On Friday, Canada won’t just be facing Brazil in women’s soccer—they’ll be facing a big, boisterous and very biased crowd.
The bronze-medal match takes place at Arena Corinthians in Sao Paulo, with Canadian head coach John Herdman’s team looking to defend the bronze they won at London 2012.
Brazil, ranked No. 8 in the world, drew over 70,000 fans to their semifinal match, meaning there will be plenty of interest from the soccer-loving locals for what should be an exciting medal match.
“Brazil will have a home crowd that will be willing them all the way,” said Herdman. “It will be a pretty hostile crowd for Canada, we know that.”
But Herdman said playing in front of a home crowd can also bring pressure, as the Canadian team found out when they played in front of massive crowds in Edmonton, Montreal and Vancouver at last summer’s FIFA Women’s World Cup.
Friday’s game will be a matchup between two of the top defensive teams in the Olympic tournament, with Canada only conceding two goals from open play (plus two more on penalty kicks) in six games, and the Brazilians only conceding one.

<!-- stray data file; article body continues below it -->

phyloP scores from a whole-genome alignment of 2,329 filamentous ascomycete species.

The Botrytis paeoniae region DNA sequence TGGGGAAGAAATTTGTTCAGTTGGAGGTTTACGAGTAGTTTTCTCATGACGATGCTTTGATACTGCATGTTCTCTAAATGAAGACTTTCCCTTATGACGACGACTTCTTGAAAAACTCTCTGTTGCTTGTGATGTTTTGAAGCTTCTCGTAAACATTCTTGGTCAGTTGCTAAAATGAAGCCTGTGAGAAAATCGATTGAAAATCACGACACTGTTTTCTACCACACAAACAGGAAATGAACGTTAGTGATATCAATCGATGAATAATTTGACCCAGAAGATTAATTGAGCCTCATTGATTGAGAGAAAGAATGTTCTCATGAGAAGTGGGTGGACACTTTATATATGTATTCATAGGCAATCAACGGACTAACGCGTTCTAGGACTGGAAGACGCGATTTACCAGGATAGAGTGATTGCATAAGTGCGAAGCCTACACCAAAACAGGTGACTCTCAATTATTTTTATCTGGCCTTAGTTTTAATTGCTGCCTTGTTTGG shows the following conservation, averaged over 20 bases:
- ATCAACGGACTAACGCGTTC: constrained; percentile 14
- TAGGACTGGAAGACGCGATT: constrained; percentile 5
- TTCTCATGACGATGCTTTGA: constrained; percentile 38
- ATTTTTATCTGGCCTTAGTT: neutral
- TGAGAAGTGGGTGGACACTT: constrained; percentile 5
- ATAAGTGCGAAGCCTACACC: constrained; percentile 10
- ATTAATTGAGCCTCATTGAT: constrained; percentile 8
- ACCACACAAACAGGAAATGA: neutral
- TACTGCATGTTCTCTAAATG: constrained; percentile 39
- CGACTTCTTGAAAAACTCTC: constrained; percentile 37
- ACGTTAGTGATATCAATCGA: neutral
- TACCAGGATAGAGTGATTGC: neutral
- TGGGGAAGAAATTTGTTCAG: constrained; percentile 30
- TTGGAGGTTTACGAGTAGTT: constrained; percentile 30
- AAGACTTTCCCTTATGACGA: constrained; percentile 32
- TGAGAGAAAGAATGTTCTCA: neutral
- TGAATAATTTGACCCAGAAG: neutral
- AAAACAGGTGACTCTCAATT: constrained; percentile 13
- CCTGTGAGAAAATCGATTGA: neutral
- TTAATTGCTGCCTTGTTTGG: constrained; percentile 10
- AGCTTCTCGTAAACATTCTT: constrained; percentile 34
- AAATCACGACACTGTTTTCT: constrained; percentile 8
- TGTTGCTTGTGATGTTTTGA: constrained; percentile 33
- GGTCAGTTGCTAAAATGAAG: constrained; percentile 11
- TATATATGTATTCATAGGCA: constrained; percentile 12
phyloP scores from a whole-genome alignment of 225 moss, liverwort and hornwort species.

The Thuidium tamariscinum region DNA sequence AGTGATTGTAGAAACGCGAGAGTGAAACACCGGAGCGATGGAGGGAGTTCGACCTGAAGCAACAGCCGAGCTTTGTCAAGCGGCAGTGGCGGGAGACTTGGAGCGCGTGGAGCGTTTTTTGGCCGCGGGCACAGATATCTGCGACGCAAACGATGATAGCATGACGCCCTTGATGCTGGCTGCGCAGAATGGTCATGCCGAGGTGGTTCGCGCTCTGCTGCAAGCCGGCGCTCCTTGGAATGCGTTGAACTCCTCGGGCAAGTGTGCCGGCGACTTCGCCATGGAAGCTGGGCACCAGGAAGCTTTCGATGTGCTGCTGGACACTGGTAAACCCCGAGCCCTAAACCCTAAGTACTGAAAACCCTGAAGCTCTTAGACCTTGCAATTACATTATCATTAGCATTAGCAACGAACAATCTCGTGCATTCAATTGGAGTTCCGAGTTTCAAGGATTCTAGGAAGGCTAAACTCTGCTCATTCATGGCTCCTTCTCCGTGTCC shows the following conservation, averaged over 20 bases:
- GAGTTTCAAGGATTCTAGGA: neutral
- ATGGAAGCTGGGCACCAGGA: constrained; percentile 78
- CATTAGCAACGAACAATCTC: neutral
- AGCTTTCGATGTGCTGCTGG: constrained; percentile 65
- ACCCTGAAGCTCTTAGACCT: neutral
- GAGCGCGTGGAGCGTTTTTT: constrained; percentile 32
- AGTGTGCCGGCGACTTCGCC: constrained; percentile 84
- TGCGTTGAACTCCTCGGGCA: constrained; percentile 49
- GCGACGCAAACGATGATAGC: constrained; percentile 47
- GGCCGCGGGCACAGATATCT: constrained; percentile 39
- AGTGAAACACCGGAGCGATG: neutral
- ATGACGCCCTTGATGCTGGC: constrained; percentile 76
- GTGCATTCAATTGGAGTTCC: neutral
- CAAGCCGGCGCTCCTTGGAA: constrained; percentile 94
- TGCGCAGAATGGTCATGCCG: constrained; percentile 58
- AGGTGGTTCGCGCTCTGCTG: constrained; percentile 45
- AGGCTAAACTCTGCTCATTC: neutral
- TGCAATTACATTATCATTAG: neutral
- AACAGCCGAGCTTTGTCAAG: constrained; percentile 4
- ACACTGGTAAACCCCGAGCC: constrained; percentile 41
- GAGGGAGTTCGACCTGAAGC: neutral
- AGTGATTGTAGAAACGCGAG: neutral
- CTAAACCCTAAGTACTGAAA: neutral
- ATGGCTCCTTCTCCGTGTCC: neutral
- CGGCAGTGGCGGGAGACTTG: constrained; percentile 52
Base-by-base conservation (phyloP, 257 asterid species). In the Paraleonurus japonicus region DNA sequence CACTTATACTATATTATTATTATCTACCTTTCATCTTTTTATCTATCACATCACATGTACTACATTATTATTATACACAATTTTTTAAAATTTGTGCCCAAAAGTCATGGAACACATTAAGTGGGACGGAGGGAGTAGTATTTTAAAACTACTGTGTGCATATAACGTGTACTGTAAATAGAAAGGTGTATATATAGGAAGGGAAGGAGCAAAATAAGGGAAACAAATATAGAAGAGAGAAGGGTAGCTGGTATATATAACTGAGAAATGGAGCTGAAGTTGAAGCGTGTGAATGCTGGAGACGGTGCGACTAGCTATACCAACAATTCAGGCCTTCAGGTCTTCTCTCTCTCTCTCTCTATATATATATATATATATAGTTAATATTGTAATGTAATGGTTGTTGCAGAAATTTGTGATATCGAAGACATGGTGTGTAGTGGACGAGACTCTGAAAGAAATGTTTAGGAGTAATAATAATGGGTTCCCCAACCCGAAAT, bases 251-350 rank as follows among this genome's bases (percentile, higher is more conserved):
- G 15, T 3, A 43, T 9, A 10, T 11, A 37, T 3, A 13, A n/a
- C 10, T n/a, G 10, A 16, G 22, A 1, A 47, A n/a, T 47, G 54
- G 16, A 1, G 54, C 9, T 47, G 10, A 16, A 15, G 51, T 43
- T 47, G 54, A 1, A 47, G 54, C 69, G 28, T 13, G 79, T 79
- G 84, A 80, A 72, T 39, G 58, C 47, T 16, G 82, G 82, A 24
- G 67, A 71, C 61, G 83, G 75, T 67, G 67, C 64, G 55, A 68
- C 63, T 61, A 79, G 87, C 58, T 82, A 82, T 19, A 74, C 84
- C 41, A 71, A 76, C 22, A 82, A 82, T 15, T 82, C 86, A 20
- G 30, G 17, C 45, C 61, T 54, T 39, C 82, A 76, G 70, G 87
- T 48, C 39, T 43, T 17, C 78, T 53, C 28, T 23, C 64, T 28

“I genuinely believe the game will be won and lost in a transitional moment or set play,” said Herdman. “This is quite an evenly matched bronze medal contest. I think Brazil have got a fantastic forward line, so we will have to be at our best to keep them at bay.”
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The manager said he expects the energy of the crowd will push Brazil to attack early, which will make it crucial for Canada’s defence to hold strong. In the bronze-medal match at London 2012, France pressed in the attack for the entire game, but were held off the score sheet as Canada won 1-0.
If the Canadian defence can do the same this time around, they might find themselves on the Olympic podium once again.
“We experienced an incredible moment in London,” said defender Rhian Wilkinson. “This team is even stronger than our side four years ago. I’m convinced of that.
“We have to, and we will, do everything to win another bronze medal and relive that experience.”
The match is at 12 p.m. ET on CBC.